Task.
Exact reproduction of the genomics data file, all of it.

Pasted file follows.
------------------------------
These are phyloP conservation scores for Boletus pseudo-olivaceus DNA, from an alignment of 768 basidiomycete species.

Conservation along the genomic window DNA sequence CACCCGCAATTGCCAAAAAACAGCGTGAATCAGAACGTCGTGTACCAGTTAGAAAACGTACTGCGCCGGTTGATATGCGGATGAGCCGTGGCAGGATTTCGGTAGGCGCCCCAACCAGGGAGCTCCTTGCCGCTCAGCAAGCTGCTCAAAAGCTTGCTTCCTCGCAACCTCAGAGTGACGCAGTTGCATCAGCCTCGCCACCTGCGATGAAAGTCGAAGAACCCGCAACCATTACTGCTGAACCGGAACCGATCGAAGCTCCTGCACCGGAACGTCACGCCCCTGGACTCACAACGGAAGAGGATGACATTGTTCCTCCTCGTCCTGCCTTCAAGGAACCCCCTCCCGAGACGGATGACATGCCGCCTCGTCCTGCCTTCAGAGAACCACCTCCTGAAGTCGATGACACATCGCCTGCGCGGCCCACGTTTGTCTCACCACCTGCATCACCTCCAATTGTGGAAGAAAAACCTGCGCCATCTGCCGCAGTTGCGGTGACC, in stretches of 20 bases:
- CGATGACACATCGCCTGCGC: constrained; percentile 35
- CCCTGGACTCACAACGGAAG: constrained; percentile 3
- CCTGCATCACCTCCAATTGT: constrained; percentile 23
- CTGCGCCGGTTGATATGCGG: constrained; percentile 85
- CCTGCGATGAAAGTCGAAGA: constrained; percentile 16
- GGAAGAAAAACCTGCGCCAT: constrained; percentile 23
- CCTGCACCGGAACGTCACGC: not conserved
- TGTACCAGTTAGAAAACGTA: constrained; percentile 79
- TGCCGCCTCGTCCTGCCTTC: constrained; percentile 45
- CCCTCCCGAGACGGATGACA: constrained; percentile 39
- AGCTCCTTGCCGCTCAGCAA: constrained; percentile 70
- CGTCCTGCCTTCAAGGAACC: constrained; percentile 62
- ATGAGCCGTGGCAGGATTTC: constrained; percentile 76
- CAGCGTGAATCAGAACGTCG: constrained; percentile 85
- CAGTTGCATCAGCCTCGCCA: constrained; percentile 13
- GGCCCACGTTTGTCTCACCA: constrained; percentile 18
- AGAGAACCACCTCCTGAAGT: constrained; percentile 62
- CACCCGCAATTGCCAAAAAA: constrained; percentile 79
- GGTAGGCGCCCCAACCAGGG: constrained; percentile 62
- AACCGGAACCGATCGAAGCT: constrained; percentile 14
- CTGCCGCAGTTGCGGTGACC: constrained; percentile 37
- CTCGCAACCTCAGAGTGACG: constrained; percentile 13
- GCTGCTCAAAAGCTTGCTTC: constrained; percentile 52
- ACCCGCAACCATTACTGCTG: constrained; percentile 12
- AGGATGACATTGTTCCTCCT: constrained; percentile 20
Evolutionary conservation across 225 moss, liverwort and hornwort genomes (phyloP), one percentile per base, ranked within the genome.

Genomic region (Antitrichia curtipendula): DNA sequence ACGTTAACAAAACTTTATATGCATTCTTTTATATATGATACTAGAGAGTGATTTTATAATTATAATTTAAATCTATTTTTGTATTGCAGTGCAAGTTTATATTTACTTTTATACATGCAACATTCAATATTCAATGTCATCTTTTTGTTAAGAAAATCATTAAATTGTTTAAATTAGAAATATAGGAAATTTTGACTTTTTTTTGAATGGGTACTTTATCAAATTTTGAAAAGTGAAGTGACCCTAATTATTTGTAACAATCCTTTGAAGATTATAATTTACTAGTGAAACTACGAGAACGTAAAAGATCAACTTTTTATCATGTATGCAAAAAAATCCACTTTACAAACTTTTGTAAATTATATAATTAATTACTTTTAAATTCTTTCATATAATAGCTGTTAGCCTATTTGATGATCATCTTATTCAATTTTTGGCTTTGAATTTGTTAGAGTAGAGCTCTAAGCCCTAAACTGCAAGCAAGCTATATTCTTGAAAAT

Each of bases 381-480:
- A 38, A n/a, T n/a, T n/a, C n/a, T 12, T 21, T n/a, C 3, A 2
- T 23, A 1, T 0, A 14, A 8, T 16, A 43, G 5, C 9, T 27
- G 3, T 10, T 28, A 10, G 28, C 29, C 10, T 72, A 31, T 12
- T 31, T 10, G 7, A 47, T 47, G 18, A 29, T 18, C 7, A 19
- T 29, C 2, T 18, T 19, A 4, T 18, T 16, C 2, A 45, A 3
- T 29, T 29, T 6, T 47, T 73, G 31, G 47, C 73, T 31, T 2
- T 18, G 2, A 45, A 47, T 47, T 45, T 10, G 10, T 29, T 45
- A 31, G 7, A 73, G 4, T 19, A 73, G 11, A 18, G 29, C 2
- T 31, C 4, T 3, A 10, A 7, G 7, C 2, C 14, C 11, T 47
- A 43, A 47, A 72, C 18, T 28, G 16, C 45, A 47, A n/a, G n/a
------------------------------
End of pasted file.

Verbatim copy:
These are phyloP conservation scores for Boletus pseudo-olivaceus DNA, from an alignment of 768 basidiomycete species.

Conservation along the genomic window DNA sequence CACCCGCAATTGCCAAAAAACAGCGTGAATCAGAACGTCGTGTACCAGTTAGAAAACGTACTGCGCCGGTTGATATGCGGATGAGCCGTGGCAGGATTTCGGTAGGCGCCCCAACCAGGGAGCTCCTTGCCGCTCAGCAAGCTGCTCAAAAGCTTGCTTCCTCGCAACCTCAGAGTGACGCAGTTGCATCAGCCTCGCCACCTGCGATGAAAGTCGAAGAACCCGCAACCATTACTGCTGAACCGGAACCGATCGAAGCTCCTGCACCGGAACGTCACGCCCCTGGACTCACAACGGAAGAGGATGACATTGTTCCTCCTCGTCCTGCCTTCAAGGAACCCCCTCCCGAGACGGATGACATGCCGCCTCGTCCTGCCTTCAGAGAACCACCTCCTGAAGTCGATGACACATCGCCTGCGCGGCCCACGTTTGTCTCACCACCTGCATCACCTCCAATTGTGGAAGAAAAACCTGCGCCATCTGCCGCAGTTGCGGTGACC, in stretches of 20 bases:
- CGATGACACATCGCCTGCGC: constrained; percentile 35
- CCCTGGACTCACAACGGAAG: constrained; percentile 3
- CCTGCATCACCTCCAATTGT: constrained; percentile 23
- CTGCGCCGGTTGATATGCGG: constrained; percentile 85
- CCTGCGATGAAAGTCGAAGA: constrained; percentile 16
- GGAAGAAAAACCTGCGCCAT: constrained; percentile 23
- CCTGCACCGGAACGTCACGC: not conserved
- TGTACCAGTTAGAAAACGTA: constrained; percentile 79
- TGCCGCCTCGTCCTGCCTTC: constrained; percentile 45
- CCCTCCCGAGACGGATGACA: constrained; percentile 39
- AGCTCCTTGCCGCTCAGCAA: constrained; percentile 70
- CGTCCTGCCTTCAAGGAACC: constrained; percentile 62
- ATGAGCCGTGGCAGGATTTC: constrained; percentile 76
- CAGCGTGAATCAGAACGTCG: constrained; percentile 85
- CAGTTGCATCAGCCTCGCCA: constrained; percentile 13
- GGCCCACGTTTGTCTCACCA: constrained; percentile 18
- AGAGAACCACCTCCTGAAGT: constrained; percentile 62
- CACCCGCAATTGCCAAAAAA: constrained; percentile 79
- GGTAGGCGCCCCAACCAGGG: constrained; percentile 62
- AACCGGAACCGATCGAAGCT: constrained; percentile 14
- CTGCCGCAGTTGCGGTGACC: constrained; percentile 37
- CTCGCAACCTCAGAGTGACG: constrained; percentile 13
- GCTGCTCAAAAGCTTGCTTC: constrained; percentile 52
- ACCCGCAACCATTACTGCTG: constrained; percentile 12
- AGGATGACATTGTTCCTCCT: constrained; percentile 20
Evolutionary conservation across 225 moss, liverwort and hornwort genomes (phyloP), one percentile per base, ranked within the genome.

Genomic region (Antitrichia curtipendula): DNA sequence ACGTTAACAAAACTTTATATGCATTCTTTTATATATGATACTAGAGAGTGATTTTATAATTATAATTTAAATCTATTTTTGTATTGCAGTGCAAGTTTATATTTACTTTTATACATGCAACATTCAATATTCAATGTCATCTTTTTGTTAAGAAAATCATTAAATTGTTTAAATTAGAAATATAGGAAATTTTGACTTTTTTTTGAATGGGTACTTTATCAAATTTTGAAAAGTGAAGTGACCCTAATTATTTGTAACAATCCTTTGAAGATTATAATTTACTAGTGAAACTACGAGAACGTAAAAGATCAACTTTTTATCATGTATGCAAAAAAATCCACTTTACAAACTTTTGTAAATTATATAATTAATTACTTTTAAATTCTTTCATATAATAGCTGTTAGCCTATTTGATGATCATCTTATTCAATTTTTGGCTTTGAATTTGTTAGAGTAGAGCTCTAAGCCCTAAACTGCAAGCAAGCTATATTCTTGAAAAT

Each of bases 381-480:
- A 38, A n/a, T n/a, T n/a, C n/a, T 12, T 21, T n/a, C 3, A 2
- T 23, A 1, T 0, A 14, A 8, T 16, A 43, G 5, C 9, T 27
- G 3, T 10, T 28, A 10, G 28, C 29, C 10, T 72, A 31, T 12
- T 31, T 10, G 7, A 47, T 47, G 18, A 29, T 18, C 7, A 19
- T 29, C 2, T 18, T 19, A 4, T 18, T 16, C 2, A 45, A 3
- T 29, T 29, T 6, T 47, T 73, G 31, G 47, C 73, T 31, T 2
- T 18, G 2, A 45, A 47, T 47, T 45, T 10, G 10, T 29, T 45
- A 31, G 7, A 73, G 4, T 19, A 73, G 11, A 18, G 29, C 2
- T 31, C 4, T 3, A 10, A 7, G 7, C 2, C 14, C 11, T 47
- A 43, A 47, A 72, C 18, T 28, G 16, C 45, A 47, A n/a, G n/a